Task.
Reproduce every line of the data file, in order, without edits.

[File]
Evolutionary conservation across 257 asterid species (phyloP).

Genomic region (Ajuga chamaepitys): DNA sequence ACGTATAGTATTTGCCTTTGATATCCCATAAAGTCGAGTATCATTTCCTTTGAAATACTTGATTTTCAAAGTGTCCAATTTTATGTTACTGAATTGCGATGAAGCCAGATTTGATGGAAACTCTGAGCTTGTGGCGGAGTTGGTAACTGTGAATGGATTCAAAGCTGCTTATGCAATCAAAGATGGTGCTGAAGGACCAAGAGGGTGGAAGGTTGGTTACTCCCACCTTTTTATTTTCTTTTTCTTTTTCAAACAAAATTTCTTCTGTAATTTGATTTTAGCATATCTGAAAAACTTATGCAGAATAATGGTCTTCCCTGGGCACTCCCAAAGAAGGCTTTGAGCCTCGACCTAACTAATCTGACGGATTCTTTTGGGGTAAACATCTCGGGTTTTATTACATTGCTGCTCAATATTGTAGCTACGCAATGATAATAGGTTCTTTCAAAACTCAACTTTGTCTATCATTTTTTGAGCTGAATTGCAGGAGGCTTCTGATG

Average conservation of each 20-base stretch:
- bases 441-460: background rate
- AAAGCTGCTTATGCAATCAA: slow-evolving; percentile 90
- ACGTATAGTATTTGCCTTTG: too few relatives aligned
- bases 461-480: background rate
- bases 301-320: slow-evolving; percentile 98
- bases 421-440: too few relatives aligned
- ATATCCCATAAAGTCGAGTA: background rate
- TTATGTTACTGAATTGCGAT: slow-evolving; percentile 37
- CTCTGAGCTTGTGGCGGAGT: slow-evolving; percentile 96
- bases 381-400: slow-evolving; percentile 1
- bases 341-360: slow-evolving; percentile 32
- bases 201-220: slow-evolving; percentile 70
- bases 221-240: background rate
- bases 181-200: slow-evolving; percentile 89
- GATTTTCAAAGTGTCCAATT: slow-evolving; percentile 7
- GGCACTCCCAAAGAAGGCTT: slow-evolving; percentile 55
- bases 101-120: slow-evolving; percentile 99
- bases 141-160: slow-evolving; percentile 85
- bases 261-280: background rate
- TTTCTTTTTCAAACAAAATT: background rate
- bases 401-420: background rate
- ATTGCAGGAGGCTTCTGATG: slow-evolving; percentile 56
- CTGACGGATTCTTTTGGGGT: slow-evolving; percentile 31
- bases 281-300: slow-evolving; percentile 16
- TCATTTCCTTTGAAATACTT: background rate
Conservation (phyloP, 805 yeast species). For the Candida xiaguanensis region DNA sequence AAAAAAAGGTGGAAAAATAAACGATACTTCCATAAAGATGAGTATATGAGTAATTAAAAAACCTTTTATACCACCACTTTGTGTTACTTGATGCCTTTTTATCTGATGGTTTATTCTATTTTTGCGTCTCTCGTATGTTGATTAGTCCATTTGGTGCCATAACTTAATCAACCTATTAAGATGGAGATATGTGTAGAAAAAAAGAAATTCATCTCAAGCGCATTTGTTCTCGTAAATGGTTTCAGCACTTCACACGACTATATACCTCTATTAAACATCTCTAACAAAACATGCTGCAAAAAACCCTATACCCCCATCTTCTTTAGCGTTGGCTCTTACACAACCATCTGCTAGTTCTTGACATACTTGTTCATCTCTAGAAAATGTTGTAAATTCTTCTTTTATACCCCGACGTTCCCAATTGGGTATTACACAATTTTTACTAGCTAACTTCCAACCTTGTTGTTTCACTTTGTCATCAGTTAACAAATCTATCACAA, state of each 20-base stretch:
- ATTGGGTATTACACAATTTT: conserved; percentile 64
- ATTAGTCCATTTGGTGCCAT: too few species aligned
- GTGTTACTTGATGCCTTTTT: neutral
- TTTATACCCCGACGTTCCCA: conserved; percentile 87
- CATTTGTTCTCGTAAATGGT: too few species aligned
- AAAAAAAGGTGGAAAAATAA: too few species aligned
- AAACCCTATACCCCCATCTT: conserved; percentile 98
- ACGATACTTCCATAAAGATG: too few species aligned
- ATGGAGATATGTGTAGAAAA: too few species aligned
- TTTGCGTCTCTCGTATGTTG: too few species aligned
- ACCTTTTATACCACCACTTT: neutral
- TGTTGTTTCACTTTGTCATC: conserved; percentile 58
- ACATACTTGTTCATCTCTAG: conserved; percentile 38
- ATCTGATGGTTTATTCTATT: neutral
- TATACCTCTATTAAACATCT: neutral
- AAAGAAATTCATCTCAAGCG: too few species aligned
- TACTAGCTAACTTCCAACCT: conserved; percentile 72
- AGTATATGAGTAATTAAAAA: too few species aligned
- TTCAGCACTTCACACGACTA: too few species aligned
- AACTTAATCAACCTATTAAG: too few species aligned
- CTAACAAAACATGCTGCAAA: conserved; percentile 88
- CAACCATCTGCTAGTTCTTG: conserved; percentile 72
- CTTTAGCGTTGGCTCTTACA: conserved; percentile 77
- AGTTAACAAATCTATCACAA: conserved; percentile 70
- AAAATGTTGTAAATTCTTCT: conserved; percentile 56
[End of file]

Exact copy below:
Evolutionary conservation across 257 asterid species (phyloP).

Genomic region (Ajuga chamaepitys): DNA sequence ACGTATAGTATTTGCCTTTGATATCCCATAAAGTCGAGTATCATTTCCTTTGAAATACTTGATTTTCAAAGTGTCCAATTTTATGTTACTGAATTGCGATGAAGCCAGATTTGATGGAAACTCTGAGCTTGTGGCGGAGTTGGTAACTGTGAATGGATTCAAAGCTGCTTATGCAATCAAAGATGGTGCTGAAGGACCAAGAGGGTGGAAGGTTGGTTACTCCCACCTTTTTATTTTCTTTTTCTTTTTCAAACAAAATTTCTTCTGTAATTTGATTTTAGCATATCTGAAAAACTTATGCAGAATAATGGTCTTCCCTGGGCACTCCCAAAGAAGGCTTTGAGCCTCGACCTAACTAATCTGACGGATTCTTTTGGGGTAAACATCTCGGGTTTTATTACATTGCTGCTCAATATTGTAGCTACGCAATGATAATAGGTTCTTTCAAAACTCAACTTTGTCTATCATTTTTTGAGCTGAATTGCAGGAGGCTTCTGATG

Average conservation of each 20-base stretch:
- bases 441-460: background rate
- AAAGCTGCTTATGCAATCAA: slow-evolving; percentile 90
- ACGTATAGTATTTGCCTTTG: too few relatives aligned
- bases 461-480: background rate
- bases 301-320: slow-evolving; percentile 98
- bases 421-440: too few relatives aligned
- ATATCCCATAAAGTCGAGTA: background rate
- TTATGTTACTGAATTGCGAT: slow-evolving; percentile 37
- CTCTGAGCTTGTGGCGGAGT: slow-evolving; percentile 96
- bases 381-400: slow-evolving; percentile 1
- bases 341-360: slow-evolving; percentile 32
- bases 201-220: slow-evolving; percentile 70
- bases 221-240: background rate
- bases 181-200: slow-evolving; percentile 89
- GATTTTCAAAGTGTCCAATT: slow-evolving; percentile 7
- GGCACTCCCAAAGAAGGCTT: slow-evolving; percentile 55
- bases 101-120: slow-evolving; percentile 99
- bases 141-160: slow-evolving; percentile 85
- bases 261-280: background rate
- TTTCTTTTTCAAACAAAATT: background rate
- bases 401-420: background rate
- ATTGCAGGAGGCTTCTGATG: slow-evolving; percentile 56
- CTGACGGATTCTTTTGGGGT: slow-evolving; percentile 31
- bases 281-300: slow-evolving; percentile 16
- TCATTTCCTTTGAAATACTT: background rate
Conservation (phyloP, 805 yeast species). For the Candida xiaguanensis region DNA sequence AAAAAAAGGTGGAAAAATAAACGATACTTCCATAAAGATGAGTATATGAGTAATTAAAAAACCTTTTATACCACCACTTTGTGTTACTTGATGCCTTTTTATCTGATGGTTTATTCTATTTTTGCGTCTCTCGTATGTTGATTAGTCCATTTGGTGCCATAACTTAATCAACCTATTAAGATGGAGATATGTGTAGAAAAAAAGAAATTCATCTCAAGCGCATTTGTTCTCGTAAATGGTTTCAGCACTTCACACGACTATATACCTCTATTAAACATCTCTAACAAAACATGCTGCAAAAAACCCTATACCCCCATCTTCTTTAGCGTTGGCTCTTACACAACCATCTGCTAGTTCTTGACATACTTGTTCATCTCTAGAAAATGTTGTAAATTCTTCTTTTATACCCCGACGTTCCCAATTGGGTATTACACAATTTTTACTAGCTAACTTCCAACCTTGTTGTTTCACTTTGTCATCAGTTAACAAATCTATCACAA, state of each 20-base stretch:
- ATTGGGTATTACACAATTTT: conserved; percentile 64
- ATTAGTCCATTTGGTGCCAT: too few species aligned
- GTGTTACTTGATGCCTTTTT: neutral
- TTTATACCCCGACGTTCCCA: conserved; percentile 87
- CATTTGTTCTCGTAAATGGT: too few species aligned
- AAAAAAAGGTGGAAAAATAA: too few species aligned
- AAACCCTATACCCCCATCTT: conserved; percentile 98
- ACGATACTTCCATAAAGATG: too few species aligned
- ATGGAGATATGTGTAGAAAA: too few species aligned
- TTTGCGTCTCTCGTATGTTG: too few species aligned
- ACCTTTTATACCACCACTTT: neutral
- TGTTGTTTCACTTTGTCATC: conserved; percentile 58
- ACATACTTGTTCATCTCTAG: conserved; percentile 38
- ATCTGATGGTTTATTCTATT: neutral
- TATACCTCTATTAAACATCT: neutral
- AAAGAAATTCATCTCAAGCG: too few species aligned
- TACTAGCTAACTTCCAACCT: conserved; percentile 72
- AGTATATGAGTAATTAAAAA: too few species aligned
- TTCAGCACTTCACACGACTA: too few species aligned
- AACTTAATCAACCTATTAAG: too few species aligned
- CTAACAAAACATGCTGCAAA: conserved; percentile 88
- CAACCATCTGCTAGTTCTTG: conserved; percentile 72
- CTTTAGCGTTGGCTCTTACA: conserved; percentile 77
- AGTTAACAAATCTATCACAA: conserved; percentile 70
- AAAATGTTGTAAATTCTTCT: conserved; percentile 56